When the Nobel Peace Prize was awarded today to Liu Xiaobo, one of China’s most prominent dissidents, now serving an 11-year jail sentence, I could not help but think of a small, inspiring museum in Oslo called the Museum of Resistance. It tells the story of Norway’s courageous citizens who refused to buckle under to Nazi Germany. Today, the Norwegians did themselves proud again. The Norwegian Nobel Committee refused to be intimidated by the communist Chinese government’s effort to dissuade it from awarding the Nobel Peace Prize to Liu Xiaobo by threatening diplomatic and, one imagines, trade retaliation.
Liu is a bookish, chain-smoking hero. (I met him and his wife Liu Xia in August 2007 in his apartment and again at a restaurant for lunch where he told a joke about Jiang Zemin and ladies undergarments that broke up our fellow diners, but apparently did not translate well.)
He was sent to jail in December 2009 for 11 years, for his writings and for his association with the Charter 08 movement for democracy, the rule of law and human rights. (Read Charter 08 here.) This is Liu’s third jail sentence, having previously been imprisoned for joining the democracy protests at Tiananmen Square in 1989 and again for criticizing Jiang Zemin. He has joined efforts of leading Chinese activists and intellectuals to bring about a change in Beijing’s repressive Tibet policies. He also chastised his fellow citizens’ racist Internet ravings about Secretary of State Condoleezza Rice in 2005. He has been the head of Chinese Independent PEN, a free expression organization, and a grantee of the National Endowment for Democracy. China considers him subversive, and his work inimical to the values of the Nobel Prize. In fact, his values are democracy, human rights, and the worth of the individual – universal values.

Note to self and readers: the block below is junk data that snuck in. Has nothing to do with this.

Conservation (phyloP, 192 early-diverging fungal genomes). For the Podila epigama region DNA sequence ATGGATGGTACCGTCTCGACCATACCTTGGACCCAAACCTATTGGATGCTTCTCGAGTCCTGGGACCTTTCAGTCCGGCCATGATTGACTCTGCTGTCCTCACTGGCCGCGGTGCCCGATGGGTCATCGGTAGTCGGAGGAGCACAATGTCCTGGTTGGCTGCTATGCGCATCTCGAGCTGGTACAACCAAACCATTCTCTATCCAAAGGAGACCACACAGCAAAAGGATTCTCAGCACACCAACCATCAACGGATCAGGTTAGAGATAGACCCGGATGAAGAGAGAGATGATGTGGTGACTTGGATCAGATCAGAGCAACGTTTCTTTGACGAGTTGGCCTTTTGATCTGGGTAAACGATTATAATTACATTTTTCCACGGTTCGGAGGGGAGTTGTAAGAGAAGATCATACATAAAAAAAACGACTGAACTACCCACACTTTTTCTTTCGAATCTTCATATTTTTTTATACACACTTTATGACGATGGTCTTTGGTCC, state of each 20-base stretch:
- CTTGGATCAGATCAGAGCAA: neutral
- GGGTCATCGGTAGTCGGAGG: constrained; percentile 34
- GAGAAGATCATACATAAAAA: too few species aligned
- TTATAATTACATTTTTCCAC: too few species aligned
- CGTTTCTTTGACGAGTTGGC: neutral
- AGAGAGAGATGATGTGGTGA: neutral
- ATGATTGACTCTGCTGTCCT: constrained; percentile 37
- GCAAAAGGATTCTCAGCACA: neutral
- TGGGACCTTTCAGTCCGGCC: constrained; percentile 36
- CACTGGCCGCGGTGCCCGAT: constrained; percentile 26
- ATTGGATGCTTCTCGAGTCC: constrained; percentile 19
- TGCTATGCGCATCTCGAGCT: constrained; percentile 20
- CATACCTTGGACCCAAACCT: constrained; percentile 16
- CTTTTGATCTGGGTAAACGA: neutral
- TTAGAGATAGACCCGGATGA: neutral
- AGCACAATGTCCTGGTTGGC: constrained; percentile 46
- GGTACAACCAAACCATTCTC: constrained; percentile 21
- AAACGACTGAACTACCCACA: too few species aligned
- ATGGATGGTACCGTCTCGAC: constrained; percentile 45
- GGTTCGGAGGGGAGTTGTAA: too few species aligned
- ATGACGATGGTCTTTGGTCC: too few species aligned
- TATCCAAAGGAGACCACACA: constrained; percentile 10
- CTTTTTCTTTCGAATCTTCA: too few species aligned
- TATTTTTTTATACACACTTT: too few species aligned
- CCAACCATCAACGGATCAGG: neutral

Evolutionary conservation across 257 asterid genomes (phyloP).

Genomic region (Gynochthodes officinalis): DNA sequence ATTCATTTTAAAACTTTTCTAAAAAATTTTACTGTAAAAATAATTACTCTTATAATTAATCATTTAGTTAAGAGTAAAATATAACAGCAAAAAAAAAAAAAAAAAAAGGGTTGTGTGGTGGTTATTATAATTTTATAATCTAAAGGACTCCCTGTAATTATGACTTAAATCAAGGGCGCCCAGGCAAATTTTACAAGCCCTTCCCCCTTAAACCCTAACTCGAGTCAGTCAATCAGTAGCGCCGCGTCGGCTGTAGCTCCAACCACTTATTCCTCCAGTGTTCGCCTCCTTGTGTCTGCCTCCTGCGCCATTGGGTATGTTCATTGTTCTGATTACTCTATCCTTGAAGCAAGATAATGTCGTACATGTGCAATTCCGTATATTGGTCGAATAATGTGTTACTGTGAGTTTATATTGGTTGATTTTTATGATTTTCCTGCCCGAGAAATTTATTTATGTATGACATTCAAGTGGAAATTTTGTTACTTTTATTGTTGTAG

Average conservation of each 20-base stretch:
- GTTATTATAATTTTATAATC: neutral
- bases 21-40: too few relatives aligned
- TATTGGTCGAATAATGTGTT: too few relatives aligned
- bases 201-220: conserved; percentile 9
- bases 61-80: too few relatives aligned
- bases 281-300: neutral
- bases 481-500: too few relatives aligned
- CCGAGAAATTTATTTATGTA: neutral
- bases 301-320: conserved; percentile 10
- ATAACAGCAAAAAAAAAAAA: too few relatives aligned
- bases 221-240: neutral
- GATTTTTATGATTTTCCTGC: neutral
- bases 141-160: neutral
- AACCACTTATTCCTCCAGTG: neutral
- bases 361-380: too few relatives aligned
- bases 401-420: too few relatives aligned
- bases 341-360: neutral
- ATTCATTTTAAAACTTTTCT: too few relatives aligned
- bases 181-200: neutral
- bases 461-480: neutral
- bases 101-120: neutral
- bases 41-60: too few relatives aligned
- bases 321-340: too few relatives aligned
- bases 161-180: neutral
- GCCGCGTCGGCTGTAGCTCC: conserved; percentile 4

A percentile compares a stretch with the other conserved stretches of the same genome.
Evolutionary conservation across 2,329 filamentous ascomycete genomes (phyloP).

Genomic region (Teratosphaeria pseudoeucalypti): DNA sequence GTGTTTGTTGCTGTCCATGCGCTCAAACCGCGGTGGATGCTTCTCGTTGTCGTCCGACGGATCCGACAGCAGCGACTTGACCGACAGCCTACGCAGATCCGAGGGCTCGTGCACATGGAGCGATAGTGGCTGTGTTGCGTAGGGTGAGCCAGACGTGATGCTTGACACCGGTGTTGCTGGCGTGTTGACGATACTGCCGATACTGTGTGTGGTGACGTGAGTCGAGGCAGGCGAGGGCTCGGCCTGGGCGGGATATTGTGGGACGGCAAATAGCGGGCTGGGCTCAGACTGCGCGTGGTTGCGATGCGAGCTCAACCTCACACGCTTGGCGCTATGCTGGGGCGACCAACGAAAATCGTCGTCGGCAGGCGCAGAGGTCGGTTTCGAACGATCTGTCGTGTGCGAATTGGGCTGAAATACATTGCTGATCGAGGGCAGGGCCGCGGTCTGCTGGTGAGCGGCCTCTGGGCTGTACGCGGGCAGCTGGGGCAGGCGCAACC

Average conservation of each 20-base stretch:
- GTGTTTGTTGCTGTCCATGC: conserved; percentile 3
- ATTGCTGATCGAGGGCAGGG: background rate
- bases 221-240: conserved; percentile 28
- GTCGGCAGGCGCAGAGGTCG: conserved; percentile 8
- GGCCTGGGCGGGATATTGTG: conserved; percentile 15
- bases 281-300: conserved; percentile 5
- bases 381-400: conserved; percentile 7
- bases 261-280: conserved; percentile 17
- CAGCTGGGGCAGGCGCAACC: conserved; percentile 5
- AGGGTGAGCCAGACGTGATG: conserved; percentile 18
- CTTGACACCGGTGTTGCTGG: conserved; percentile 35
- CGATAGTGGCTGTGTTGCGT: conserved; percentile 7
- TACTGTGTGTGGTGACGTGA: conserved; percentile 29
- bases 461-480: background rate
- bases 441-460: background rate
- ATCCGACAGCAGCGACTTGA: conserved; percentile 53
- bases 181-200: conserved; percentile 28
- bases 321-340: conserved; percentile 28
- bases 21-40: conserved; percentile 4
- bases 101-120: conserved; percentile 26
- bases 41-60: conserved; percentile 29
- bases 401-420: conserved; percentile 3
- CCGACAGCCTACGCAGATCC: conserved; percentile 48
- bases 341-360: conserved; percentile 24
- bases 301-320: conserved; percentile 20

President Obama has recently restated his support for universal values. He shares this with Liu. They now have something else in common – receiving the Nobel Peace Prize.